Europe South Asia Asia Pacific Americas Middle East Africa BBC Homepage World Service Education

Front Page



UK Politics







Talking Point
On Air
Low Graphics

Tuesday, March 2, 1999 Published at 09:09 GMT

World: Africa

Agony words cannot describe

Moses, one of 300 children forced to fight for the rebels

Fergal Keane reports from Sierra Leone

Fergal Keane's report: You may find some images disturbing
As the rebel army swept into Freetown at the beginning of this year, it was less a battle than a crime against humanity - the worst in recent times. Thousands were killed, tens of thousands uprooted from their homes. Murder, mutilation, rape, it all happened here.

One woman saw her husband and her son shot dead in front of her. She found some of her husband's remains lying among the city's ruined buildings, his head severed from his body. She buried the remains herself.

Massacre at mosque

[ image: Thousands have been buried in shallow graves]
Thousands have been buried in shallow graves
At the local mosque the priests survived only by feigning death after the rebels opened fire. One imam said the rebels shot and killed 11 people here. His son was among the dead, buried in shallow graves behind the mosque.

As the battle escalated, terrified civilians fled from rebel areas. Snipers picked off the stragglers. It was terrifying, but better than the horror that lay behind them in rebel territory.

Burnt alive

Sierra Leone
A Sierra Leonean cameraman was secretly filming the rebels from inside his house. They discovered him and forced him into the street to film their supporters burning a family alive inside their home.

The rebel leaders want power and Sierra Leone's diamond wealth. Many of their supporters are illiterate peasants, driven by bitter resentment of the city elite.

But it is hard to explain what motivates a man to hack off the arm of an 18-month-old baby girl. Or what impulse drives somebody to push a man into a burning house with his family.


One child, a polio victim, was taken to hospital after he was found crawling on the street after the battle.

Christiane Minah, a nurse at the hospital, said she had no idea who his parents were.

"I think he doesn't have any," she said. "We have been calling him Junior. We don't know anything about him, so we decided to name him that way.

Thousands homeless

[ image: 'The struggle to preserve human dignity']
'The struggle to preserve human dignity'
At least 150,000 people lost their homes in the attack. Many fled to an old factory. Aid agencies want to move them to better accommodation before the rains come next month.

The people say they want food and medicine. Diseases like dysentery are already threatening young lives. Amid the misery the struggle to maintain old routines, to preserve human dignity, continues. Aid will alleviate their discomfort, but only the soldiers and politicians can end their misery.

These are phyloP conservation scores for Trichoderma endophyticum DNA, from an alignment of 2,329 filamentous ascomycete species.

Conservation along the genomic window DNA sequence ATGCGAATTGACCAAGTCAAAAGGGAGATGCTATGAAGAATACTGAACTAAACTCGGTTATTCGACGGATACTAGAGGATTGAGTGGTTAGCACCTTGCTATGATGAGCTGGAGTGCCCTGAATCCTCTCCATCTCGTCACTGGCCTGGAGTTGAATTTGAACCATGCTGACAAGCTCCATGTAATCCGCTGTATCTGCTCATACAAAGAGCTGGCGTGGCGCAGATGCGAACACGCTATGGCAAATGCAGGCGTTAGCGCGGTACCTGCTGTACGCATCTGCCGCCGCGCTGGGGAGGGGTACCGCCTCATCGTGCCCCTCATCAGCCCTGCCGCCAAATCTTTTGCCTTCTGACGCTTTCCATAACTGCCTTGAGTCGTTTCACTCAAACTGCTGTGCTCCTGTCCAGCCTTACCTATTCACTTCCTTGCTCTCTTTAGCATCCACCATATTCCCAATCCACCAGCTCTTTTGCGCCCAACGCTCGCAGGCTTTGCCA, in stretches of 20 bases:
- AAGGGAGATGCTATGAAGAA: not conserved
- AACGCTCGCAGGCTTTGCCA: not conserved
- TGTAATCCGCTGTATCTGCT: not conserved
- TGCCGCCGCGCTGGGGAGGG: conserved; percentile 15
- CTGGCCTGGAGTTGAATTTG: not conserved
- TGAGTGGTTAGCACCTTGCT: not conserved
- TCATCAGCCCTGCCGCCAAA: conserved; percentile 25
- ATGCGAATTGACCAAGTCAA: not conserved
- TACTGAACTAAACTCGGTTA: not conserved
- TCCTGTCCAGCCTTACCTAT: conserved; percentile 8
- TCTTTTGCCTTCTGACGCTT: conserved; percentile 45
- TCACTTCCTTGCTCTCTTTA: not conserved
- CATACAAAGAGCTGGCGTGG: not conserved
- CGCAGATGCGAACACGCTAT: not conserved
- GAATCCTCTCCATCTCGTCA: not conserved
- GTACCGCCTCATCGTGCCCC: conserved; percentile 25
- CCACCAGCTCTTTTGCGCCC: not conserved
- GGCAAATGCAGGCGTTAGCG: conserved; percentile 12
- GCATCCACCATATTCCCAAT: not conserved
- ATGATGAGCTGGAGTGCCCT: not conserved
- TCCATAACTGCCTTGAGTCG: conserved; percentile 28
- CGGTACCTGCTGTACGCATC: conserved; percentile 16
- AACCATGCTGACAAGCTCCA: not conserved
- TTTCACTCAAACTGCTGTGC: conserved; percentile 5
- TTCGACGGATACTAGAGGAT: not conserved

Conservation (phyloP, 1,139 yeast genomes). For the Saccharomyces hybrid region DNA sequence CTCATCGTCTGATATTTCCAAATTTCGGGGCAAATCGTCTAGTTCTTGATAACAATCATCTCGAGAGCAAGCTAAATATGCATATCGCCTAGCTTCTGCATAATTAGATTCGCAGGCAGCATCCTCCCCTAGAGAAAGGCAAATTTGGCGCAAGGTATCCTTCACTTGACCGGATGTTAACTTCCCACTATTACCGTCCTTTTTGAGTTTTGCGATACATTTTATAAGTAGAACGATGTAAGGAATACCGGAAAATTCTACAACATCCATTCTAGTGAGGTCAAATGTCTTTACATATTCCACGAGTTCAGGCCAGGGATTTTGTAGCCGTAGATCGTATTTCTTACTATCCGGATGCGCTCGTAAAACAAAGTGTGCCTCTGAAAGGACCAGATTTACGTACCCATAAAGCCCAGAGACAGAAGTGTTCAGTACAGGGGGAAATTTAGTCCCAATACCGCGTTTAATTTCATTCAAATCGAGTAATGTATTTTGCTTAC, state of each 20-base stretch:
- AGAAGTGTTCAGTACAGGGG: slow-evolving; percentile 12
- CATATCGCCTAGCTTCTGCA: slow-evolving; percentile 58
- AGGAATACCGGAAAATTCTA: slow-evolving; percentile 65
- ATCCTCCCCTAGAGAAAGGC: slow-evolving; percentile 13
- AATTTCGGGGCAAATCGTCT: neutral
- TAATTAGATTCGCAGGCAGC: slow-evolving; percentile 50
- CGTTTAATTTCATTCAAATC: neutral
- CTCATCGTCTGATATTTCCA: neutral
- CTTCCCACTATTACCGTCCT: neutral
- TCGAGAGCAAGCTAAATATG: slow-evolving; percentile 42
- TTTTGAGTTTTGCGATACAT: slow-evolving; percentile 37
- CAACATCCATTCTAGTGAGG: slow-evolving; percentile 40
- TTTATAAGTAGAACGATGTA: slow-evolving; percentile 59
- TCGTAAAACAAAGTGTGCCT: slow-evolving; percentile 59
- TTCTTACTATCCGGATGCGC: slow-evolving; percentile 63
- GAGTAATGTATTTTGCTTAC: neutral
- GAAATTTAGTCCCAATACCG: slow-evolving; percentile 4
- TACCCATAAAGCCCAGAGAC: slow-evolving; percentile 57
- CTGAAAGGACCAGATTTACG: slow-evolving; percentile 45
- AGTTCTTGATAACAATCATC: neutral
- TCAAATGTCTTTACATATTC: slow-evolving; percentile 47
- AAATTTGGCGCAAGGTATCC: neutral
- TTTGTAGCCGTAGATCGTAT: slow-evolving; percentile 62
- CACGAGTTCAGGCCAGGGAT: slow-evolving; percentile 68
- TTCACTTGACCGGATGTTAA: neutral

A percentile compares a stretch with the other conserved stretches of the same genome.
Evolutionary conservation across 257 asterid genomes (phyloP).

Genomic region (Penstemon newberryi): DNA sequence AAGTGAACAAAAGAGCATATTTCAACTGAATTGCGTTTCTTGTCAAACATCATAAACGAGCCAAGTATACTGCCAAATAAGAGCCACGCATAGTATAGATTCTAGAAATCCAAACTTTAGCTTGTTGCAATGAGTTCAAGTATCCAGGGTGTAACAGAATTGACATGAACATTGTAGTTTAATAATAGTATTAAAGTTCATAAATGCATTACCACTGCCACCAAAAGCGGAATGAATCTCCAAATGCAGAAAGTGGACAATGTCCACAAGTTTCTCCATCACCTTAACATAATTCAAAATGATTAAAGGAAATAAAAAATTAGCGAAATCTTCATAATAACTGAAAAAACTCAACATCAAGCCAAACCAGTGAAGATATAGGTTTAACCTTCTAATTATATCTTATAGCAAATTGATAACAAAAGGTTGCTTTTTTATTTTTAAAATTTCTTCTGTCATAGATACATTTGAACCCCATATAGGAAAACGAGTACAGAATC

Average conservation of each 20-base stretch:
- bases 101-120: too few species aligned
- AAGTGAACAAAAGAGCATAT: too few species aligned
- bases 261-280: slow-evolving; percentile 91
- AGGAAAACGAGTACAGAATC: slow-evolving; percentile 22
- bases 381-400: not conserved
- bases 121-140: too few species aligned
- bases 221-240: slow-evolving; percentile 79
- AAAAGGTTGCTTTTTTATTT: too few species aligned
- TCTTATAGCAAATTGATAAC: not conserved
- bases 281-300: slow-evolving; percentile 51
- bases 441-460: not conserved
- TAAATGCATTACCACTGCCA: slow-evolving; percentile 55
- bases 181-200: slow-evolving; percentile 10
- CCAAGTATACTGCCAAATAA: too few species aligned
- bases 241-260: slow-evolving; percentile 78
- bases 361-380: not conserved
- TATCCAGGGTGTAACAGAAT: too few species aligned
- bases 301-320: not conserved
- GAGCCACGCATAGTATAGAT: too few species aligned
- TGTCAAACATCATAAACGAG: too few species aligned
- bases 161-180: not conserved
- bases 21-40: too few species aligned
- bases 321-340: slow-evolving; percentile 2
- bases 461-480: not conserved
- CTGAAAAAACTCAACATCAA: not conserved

"I feel dehumanised, because we've lost our loved ones, lost our wives, our mothers, our houses," said John Karim-Tarawalee. "We have worked for them for the past 20 years, they have been burnt down. We have no hope of rebuilding them."

[ image: A suspected rebel was shot as he begged for mercy]
A suspected rebel was shot as he begged for mercy
The war in Sierra Leone is without a doubt the most brutal being waged anywhere in the world.

In the space of a few weeks thousands have been killed, and tens of thousands more driven from their homes. The fear now for these people is that the rebels might return.

If they do, people expect little mercy for themselves or their children. People are moving on the streets once again, but at the roadblocks the atmosphere is tense.

Bloody reprisals

[ image: Rough justice for a suspected rebel]
Rough justice for a suspected rebel
As Ecomog, the Nigerian-led intervention force, has regained control, numerous suspected rebels have been executed. We found a suspect at the mercy of troops, after a woman claimed he burned her house.

The soldiers kicked him as he lay semi-naked on the ground, protesting his innocence. Then he was thrust into a vehicle, driven away, and we do not know what happened to him.

Another captured rebel was shot as he begged for mercy.

Children forced to fight

The rebels captured more than 300 children during their attack, and forced them to fight. One little boy, Moses, was recaptured by the Nigerian soldiers, who slapped and kicked him until an officer and a Government minister intervened to protect him.

Later we found him at a camp where children are kept in the care of the United Nations. He is deeply traumatised and spends hours alone.

That trauma is repeated again and again in Sierra Leone, a country whose agony words can no longer describe.

Advanced options | Search tips

Back to top | BBC News Home | BBC Homepage | ©

Africa | Americas | Asia-Pacific | Europe | Middle East | South Asia

Relevant Stories

27 Feb 99 | Africa
Nigerian election 'threatens' Sierra Leone

14 Feb 99 | Africa
Ecomog denies abuse allegations

27 Jan 99 | Africa
Freetown bears the scars

12 Jan 99 | Sierra Leone
A suffering that knows no end

07 Jan 99 | Africa
Analysis: Sierra Leone's brutal rebellion

In this section

Dam builders charged in bribery scandal

Burundi camps 'too dire' to help

Sudan power struggle denied

Animal airlift planned for Congo

Spy allegations bug South Africa

Senate leader's dismissal 'a good omen'

Tatchell calls for rights probe into Mugabe

Zimbabwe constitution: Just a bit of paper?

South African gays take centre stage

Nigeria's ruling party's convention

UN to return to Burundi

Bissau military hold fire

Nile basin agreement on water cooperation

Congo Brazzaville defends peace initiative

African Media Watch

Liberia names new army chief